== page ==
In the fall, we started the design for a new house in Sand Point. Â Although the project stalled here in schematic design, we were very excited about the work, and hopefully it will come back in some form (we recycle!). Â Here are the three schematic designs we presented: Scheme 1: Â PLUS
The clients wanted to have a 'permeable' house with soft transitions that welcomed neighbors but kept private space private. Â The design delineated the corner site into 4 quadrants with varying degrees of privacy. Â A manicured garden graces the stepped path from the very public corner, while the upper drive on the southwest provides the day to day family entrance (at grade for the client's aging parents. Â One the northeast, a wide terrace off the living spaces provides a great entertaining space that opens to the more quiet neighborhood edge. Â The two volumes of the plus create a very private backyard on the southeast.
The house has a very clean organization--living spaces are lined up in the lower volume, each with access to the eastern terrace/backyard, with the bedrooms stretched across the second story volume. Â The second story volume bridges over the first story, bookended with a mudroom and a semi-detached mother-in-law, creating two apertures--one for the entry, the second for an covered outdoor living room. Â At the intersection of the two volumes we have an atrium with a sculptural stair.
Scheme 2: Â HINGE
The second scheme is also addresses the clients' concerns about overwhelming the street, creating a private backyard, and blurring the edge between garden and house. Â The design features a low slung wood and glass box with a broad, planar green roof along the west edge of the site. Â A two story box, following the north site edge, contains the living room, media room and mother-in-law on the main floor, with bedrooms and a double studio/playroom above.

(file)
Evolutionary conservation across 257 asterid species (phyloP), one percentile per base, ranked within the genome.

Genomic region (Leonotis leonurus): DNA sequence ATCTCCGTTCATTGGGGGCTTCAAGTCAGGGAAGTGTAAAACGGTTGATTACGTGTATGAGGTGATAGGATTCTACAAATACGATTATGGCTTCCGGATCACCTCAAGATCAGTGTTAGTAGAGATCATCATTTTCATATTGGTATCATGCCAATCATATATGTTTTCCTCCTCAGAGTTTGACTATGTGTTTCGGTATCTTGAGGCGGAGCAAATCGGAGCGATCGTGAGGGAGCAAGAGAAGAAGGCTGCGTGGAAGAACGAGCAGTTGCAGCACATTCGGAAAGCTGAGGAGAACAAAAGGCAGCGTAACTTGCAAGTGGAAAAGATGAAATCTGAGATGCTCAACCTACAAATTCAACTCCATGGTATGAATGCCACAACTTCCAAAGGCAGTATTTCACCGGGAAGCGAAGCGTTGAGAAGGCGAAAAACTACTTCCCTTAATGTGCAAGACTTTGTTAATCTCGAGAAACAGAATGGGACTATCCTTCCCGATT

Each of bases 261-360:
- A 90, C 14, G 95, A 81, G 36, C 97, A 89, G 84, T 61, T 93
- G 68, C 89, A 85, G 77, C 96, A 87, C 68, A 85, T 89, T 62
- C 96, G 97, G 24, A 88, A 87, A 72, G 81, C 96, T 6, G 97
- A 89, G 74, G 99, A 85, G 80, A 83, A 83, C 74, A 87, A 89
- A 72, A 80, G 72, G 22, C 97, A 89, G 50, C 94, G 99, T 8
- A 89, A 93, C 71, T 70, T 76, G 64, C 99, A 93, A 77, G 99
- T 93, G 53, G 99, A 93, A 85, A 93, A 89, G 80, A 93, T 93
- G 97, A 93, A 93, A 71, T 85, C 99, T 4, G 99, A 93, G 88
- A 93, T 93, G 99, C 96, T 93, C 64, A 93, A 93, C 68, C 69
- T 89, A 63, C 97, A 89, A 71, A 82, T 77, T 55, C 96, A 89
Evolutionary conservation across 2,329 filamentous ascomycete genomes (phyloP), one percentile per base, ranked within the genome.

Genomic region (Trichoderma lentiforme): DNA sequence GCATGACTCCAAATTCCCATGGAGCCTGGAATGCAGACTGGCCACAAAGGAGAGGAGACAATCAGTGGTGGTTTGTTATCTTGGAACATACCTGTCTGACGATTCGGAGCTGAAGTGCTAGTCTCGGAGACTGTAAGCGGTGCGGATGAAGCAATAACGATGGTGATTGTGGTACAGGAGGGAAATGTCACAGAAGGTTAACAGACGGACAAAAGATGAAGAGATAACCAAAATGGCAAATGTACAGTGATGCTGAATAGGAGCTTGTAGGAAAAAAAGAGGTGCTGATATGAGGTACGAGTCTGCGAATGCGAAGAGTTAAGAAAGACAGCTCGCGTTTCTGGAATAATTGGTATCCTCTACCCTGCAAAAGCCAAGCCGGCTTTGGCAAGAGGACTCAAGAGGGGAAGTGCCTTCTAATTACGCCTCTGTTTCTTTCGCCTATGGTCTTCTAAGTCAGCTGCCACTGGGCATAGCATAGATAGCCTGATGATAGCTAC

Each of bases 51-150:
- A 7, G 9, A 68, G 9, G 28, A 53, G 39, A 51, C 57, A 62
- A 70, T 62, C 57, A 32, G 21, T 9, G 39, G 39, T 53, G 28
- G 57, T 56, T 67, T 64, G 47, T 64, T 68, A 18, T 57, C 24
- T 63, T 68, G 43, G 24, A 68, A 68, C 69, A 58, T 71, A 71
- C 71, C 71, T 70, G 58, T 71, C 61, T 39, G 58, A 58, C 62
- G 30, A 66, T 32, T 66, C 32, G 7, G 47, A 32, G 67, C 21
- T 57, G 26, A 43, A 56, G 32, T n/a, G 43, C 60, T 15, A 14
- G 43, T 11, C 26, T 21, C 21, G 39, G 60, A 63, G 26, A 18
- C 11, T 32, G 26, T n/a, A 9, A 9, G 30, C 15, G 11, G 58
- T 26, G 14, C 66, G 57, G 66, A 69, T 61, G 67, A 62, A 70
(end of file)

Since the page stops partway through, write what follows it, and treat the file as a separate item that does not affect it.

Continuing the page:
If the first scheme is PLUS, this one probably should have been nicknamed 'minus' because the overlap of the two volumes is subtracted to make a dramatic vertical space where the geometries interact. Â In the morning, light floods the kitchen. Â In the evening, the screened/glass wall on the western wall of the second story filters through to the living room:
Scheme 3: Â WING
The central idea of the WING scheme is two volumes--one private, one public--connected by a glass skinned entry, under a big angular roof. Â Again we're reinforcing the site's geometry to vary the degrees of privacy and expand the livable space of the house beyond the envelope with a series of outdoor spaces each with a unique character and function. Â At the corner, a terrace defined with a low seat wall, is the place for after dinner drinks, sunsets, and engaging with the neighbors. Toward the backyard, we have a perfect spot for baking in the summer sun, and a outdoor hangout/informal dining space with fireplace adjacent to the kitchen.
Of the three options, the clients' preference was PLUS. Â It has the strongest volumetric presence, an elemental simplicity and it handled the site issues and their program with sophistication and subtlety.